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With A Chip On His Shoulder: From the shadows to center stage, Ian Book has taken Notre Dame and the country by storm

| Friday, November 2, 2018

In August of 2015, the Washington State football program received some bad news. The quarterback who was to headline its 2016 recruit class, who had been working with recruiting coaches to help acquire a supporting cast which would make them a national contender, informed the university that he would no longer be fulfilling his commitment. He would be pursuing a career at Notre Dame. That prospect was Ian Book.

The three-star pocket passer would be taking the big offer from a storied program. And at first glance, it might seem like an obvious move on his part. Washington State has put forward some fantastic football teams in the past decade, but surely, as a program, its name does not hold the weight that Notre Dame’s does.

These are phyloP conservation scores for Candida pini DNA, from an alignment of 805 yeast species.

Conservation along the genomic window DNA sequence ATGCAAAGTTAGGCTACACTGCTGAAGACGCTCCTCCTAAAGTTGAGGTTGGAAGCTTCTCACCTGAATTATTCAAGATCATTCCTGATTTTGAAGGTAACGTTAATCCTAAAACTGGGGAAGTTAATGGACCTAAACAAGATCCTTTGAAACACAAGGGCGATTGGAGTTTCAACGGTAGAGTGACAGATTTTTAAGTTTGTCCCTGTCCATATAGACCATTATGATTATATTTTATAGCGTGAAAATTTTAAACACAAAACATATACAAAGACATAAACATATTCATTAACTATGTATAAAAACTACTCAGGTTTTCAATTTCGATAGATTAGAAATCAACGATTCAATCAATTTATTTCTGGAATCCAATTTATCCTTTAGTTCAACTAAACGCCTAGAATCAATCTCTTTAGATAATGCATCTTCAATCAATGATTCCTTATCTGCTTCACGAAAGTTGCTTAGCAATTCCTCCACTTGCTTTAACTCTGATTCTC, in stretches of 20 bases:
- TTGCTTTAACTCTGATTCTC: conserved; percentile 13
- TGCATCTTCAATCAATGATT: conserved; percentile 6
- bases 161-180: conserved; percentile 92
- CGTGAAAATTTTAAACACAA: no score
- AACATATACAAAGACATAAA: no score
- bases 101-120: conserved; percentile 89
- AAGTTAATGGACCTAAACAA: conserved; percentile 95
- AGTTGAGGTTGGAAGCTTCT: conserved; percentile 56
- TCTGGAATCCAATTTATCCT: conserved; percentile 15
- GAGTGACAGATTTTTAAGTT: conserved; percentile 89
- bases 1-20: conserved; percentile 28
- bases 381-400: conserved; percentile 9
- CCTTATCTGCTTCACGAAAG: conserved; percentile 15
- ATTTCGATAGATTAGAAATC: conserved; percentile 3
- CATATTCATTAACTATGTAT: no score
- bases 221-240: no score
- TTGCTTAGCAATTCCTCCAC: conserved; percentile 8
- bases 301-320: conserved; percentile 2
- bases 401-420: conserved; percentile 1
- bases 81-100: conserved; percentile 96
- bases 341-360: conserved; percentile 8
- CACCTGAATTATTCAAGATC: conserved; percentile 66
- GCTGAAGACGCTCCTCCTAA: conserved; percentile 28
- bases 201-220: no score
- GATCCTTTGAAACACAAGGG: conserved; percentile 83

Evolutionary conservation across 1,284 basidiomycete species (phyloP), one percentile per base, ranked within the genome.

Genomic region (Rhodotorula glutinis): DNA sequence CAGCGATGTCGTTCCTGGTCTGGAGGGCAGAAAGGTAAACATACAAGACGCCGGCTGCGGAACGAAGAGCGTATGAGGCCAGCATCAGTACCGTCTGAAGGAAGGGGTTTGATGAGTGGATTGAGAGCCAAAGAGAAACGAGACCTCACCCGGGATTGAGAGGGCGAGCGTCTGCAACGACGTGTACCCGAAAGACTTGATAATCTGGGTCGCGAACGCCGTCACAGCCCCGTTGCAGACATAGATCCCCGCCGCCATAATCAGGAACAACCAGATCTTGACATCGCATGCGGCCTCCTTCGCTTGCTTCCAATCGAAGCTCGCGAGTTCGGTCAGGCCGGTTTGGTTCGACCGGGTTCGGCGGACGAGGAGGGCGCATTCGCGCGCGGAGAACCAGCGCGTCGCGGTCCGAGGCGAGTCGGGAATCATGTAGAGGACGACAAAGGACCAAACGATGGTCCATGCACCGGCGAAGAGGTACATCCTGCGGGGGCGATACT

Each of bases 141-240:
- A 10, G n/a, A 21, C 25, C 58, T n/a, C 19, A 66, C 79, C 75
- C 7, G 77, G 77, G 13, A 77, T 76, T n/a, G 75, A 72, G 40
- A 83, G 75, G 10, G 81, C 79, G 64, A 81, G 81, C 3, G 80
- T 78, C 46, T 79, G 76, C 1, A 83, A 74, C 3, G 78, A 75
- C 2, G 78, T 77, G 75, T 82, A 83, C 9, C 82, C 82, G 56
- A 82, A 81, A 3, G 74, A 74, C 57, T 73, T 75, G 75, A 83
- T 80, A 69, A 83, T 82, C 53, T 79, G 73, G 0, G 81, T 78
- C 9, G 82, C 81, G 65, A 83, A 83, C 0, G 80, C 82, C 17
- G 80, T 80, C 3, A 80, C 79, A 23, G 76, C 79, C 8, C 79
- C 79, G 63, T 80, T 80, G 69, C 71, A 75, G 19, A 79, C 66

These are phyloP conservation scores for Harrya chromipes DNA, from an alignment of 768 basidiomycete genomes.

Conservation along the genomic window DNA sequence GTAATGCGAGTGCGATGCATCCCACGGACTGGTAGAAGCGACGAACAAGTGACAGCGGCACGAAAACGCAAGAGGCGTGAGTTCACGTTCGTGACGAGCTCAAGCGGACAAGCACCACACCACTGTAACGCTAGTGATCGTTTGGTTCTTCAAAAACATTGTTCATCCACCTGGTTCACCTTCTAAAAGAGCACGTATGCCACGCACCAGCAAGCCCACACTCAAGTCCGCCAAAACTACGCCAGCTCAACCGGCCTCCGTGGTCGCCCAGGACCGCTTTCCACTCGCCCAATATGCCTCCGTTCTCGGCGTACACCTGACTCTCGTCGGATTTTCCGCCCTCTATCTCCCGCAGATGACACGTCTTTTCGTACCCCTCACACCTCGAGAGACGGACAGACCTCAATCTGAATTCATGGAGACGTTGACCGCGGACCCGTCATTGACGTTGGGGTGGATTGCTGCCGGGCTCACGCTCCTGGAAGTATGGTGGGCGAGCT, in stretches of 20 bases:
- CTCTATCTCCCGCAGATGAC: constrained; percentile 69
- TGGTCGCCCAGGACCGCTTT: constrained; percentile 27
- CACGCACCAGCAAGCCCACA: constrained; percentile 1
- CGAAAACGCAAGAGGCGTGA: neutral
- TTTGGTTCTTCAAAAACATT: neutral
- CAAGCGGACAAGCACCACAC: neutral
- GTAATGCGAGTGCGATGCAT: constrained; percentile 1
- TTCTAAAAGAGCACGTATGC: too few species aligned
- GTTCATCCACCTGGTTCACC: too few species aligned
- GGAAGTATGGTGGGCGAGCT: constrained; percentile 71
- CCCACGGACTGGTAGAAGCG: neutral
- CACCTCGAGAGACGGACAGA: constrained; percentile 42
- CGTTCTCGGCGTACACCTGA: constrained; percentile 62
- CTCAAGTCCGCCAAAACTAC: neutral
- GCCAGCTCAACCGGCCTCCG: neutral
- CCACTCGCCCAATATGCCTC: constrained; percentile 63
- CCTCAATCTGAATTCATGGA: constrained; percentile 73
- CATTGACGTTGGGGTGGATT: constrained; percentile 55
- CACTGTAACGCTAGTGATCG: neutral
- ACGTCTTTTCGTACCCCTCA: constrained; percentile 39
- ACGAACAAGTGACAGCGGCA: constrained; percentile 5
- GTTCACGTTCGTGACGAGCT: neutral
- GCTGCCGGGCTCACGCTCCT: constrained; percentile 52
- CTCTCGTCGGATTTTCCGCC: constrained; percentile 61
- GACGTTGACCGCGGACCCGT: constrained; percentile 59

But consider the risk Book took in decommitting from a university where he was the star of his recruiting class and would have, if not his freshman year then likely his sophomore year, been the clear leader of a Power-Five offense. Instead, Book joined a staff which had favored dual-threat quarterbacks in recent years, while he himself, although undoubtedly quick, was a pocket passer. He joined the ranks of 6’5”, four-star dual-threat quarterback Deshone Kizer, 6’1”, four-star dual-threat quarterback Malik Zaire and 6’1”, four-star dual-threat quarterback Brandon Wimbush. For a generously labeled 6’, 175-pound three-star pocket passer, decommitting from a university where he would be groomed to hold the reins was no easy decision.